Media plays a huge role in this by exposing how tourism is truly affecting destinations around the world, positive or negative. Slowly, we are beginning to see this. The T+SG Media Network, for instance, is an alliance of journalists, content creators, and social media influencers dedicated to highlighting both the positive and negative effects of tourism. The New York Times recently ran a piece on the dark side of the international climbing and guiding industry and its effects on Sherpas and remote communities. A blogging campaign, #StopOrphanTrips, coordinated by Better Volunteering, Better Care, exposes the exploitative practices of orphanage tourism. And the cruelty of many wildlife tourist excursions has garnered quite a bit of media attention in recent months. These campaigns and initiatives are critical to pushing sustainable tourism to the forefront of travelers’ minds.
And just as the media has a responsibility, so too do travelers. As these conversations begin to permeate the mainstream consciousness, travelers have a responsibility to do their due diligence and research the sort of travel experiences they are investing in. Not knowing is no longer an excuse.
Prioritizing Community Needs
How many times have we seen initiatives that never actually invite to the table the very communities they seek to “help” or “empower”? A million times too many. It’s something we’ve seen all too often in the voluntourism industry (and in development, in general) and it’s precisely why OG was founded ten years ago. We were tired of seeing voluntourism businesses and, yes, even governments, charities, and international institutions pushing their agenda without ever consulting the communities they were supposedly “developing”. We wanted to forge the way towards a new model where we would work in partnership with local non-profits and grassroots organizations on community-requested projects. Not as a handout, not as charity — but in solidarity.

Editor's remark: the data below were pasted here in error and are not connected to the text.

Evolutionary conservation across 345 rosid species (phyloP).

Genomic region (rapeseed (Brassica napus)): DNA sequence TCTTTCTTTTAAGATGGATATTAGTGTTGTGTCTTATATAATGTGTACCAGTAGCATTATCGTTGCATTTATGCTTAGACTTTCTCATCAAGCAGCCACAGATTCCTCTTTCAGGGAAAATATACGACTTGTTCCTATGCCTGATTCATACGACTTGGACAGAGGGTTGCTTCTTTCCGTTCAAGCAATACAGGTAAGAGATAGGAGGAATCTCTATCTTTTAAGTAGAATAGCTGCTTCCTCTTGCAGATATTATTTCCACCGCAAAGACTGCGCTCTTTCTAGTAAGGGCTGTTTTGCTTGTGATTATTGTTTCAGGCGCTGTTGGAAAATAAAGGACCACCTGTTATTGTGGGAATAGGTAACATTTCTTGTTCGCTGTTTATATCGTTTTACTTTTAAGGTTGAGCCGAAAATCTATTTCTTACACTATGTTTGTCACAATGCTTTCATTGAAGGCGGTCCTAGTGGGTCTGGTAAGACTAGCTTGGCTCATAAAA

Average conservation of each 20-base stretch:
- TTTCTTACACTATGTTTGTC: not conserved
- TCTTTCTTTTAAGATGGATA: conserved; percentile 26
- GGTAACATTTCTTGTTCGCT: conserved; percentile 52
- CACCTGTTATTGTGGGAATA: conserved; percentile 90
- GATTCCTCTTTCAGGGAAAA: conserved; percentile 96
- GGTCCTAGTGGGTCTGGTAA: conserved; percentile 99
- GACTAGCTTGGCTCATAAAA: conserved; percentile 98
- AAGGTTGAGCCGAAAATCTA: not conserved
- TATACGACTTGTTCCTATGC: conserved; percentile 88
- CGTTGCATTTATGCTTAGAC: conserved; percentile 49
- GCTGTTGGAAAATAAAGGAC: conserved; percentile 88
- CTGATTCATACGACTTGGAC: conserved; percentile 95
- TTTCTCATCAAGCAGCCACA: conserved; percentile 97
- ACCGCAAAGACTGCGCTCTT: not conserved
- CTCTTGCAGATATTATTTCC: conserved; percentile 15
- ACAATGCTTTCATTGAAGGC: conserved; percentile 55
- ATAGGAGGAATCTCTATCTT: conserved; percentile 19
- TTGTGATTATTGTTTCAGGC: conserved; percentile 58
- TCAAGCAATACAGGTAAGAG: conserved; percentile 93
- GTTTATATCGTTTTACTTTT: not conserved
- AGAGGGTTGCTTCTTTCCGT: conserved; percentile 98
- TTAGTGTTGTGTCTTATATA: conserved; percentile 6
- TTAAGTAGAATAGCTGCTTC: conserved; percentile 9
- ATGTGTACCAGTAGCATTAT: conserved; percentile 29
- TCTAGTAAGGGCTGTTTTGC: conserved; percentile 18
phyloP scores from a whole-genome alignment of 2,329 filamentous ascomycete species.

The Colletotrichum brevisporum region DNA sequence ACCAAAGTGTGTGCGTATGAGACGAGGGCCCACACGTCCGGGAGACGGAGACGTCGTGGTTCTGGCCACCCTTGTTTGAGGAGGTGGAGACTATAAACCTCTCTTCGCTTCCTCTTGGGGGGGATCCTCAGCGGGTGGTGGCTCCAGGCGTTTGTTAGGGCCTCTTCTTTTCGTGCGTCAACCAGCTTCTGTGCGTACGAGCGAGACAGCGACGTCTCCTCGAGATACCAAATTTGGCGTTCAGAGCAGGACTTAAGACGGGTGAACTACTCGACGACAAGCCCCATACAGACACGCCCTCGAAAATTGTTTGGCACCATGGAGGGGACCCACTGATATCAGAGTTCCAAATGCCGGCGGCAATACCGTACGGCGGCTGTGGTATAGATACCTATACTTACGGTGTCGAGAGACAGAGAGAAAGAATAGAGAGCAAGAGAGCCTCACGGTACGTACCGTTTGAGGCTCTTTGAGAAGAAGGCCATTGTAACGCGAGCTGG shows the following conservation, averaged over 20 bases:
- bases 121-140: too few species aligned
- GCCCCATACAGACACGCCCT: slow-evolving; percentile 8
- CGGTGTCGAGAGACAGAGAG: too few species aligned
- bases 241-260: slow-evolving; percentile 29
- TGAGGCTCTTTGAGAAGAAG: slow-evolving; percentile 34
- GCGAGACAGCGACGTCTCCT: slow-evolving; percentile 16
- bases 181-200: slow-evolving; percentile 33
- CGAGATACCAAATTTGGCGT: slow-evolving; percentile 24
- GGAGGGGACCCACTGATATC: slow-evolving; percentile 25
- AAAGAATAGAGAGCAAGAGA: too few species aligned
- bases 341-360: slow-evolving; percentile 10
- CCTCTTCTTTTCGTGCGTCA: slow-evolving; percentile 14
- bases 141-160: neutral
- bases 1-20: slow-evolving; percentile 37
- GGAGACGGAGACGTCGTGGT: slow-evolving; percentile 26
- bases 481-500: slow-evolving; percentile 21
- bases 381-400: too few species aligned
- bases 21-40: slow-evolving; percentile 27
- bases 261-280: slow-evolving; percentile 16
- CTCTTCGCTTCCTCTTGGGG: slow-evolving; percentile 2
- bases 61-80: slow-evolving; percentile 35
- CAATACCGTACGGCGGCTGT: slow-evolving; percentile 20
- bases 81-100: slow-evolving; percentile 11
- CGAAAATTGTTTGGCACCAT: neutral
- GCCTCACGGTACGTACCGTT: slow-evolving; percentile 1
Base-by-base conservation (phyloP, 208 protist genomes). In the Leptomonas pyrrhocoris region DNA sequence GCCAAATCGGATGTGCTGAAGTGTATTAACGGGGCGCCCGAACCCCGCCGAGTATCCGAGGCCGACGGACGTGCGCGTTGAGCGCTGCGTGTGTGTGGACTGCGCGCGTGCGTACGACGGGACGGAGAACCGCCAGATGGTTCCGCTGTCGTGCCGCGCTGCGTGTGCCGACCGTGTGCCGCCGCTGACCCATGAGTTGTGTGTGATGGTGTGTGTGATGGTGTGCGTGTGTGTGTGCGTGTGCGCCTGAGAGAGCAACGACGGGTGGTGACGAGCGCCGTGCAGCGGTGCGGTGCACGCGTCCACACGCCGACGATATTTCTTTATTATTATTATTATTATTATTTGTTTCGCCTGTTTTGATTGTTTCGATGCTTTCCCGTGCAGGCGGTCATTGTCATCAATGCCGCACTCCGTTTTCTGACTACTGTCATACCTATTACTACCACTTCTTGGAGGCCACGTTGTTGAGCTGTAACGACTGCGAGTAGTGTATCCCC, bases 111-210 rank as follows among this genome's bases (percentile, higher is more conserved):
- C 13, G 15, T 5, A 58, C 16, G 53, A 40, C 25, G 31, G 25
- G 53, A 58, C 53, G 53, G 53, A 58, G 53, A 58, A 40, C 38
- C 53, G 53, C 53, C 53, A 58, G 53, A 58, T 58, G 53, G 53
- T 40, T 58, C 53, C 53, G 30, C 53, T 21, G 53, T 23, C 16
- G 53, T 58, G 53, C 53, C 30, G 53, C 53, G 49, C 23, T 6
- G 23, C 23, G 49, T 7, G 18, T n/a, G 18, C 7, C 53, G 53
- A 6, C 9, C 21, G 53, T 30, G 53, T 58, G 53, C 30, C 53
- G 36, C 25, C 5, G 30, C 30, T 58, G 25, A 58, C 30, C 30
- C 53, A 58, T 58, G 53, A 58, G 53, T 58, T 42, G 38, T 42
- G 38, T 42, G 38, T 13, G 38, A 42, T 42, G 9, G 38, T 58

We’ve been doing this for a decade now and want to see this model extend beyond voluntourism and towards the broader travel and tourism industry. If we are going to talk sustainability and claim it, we need to elevate the voices of those who are most affected by the harmful effects of tourism and listen to their stories. As Jeremy of the World Travel Market recently wrote, “because it’s the 6.5 billion non-tourists who mostly provide our sustainable local food, clean our award-winning ecolodges, feature in our idyllic snaps of peasant-in-paddy-fields-at-sunset — and more often than not are the ones most negatively affected by the environmental impacts our trips leave behind.”
And when I say prioritizing community needs, I’m not just referring to marginalized communities. Mass tourism has had detrimental effects on all communities — rich or poor, east or west. Just take a look at what it’s done to Barcelona or Venice.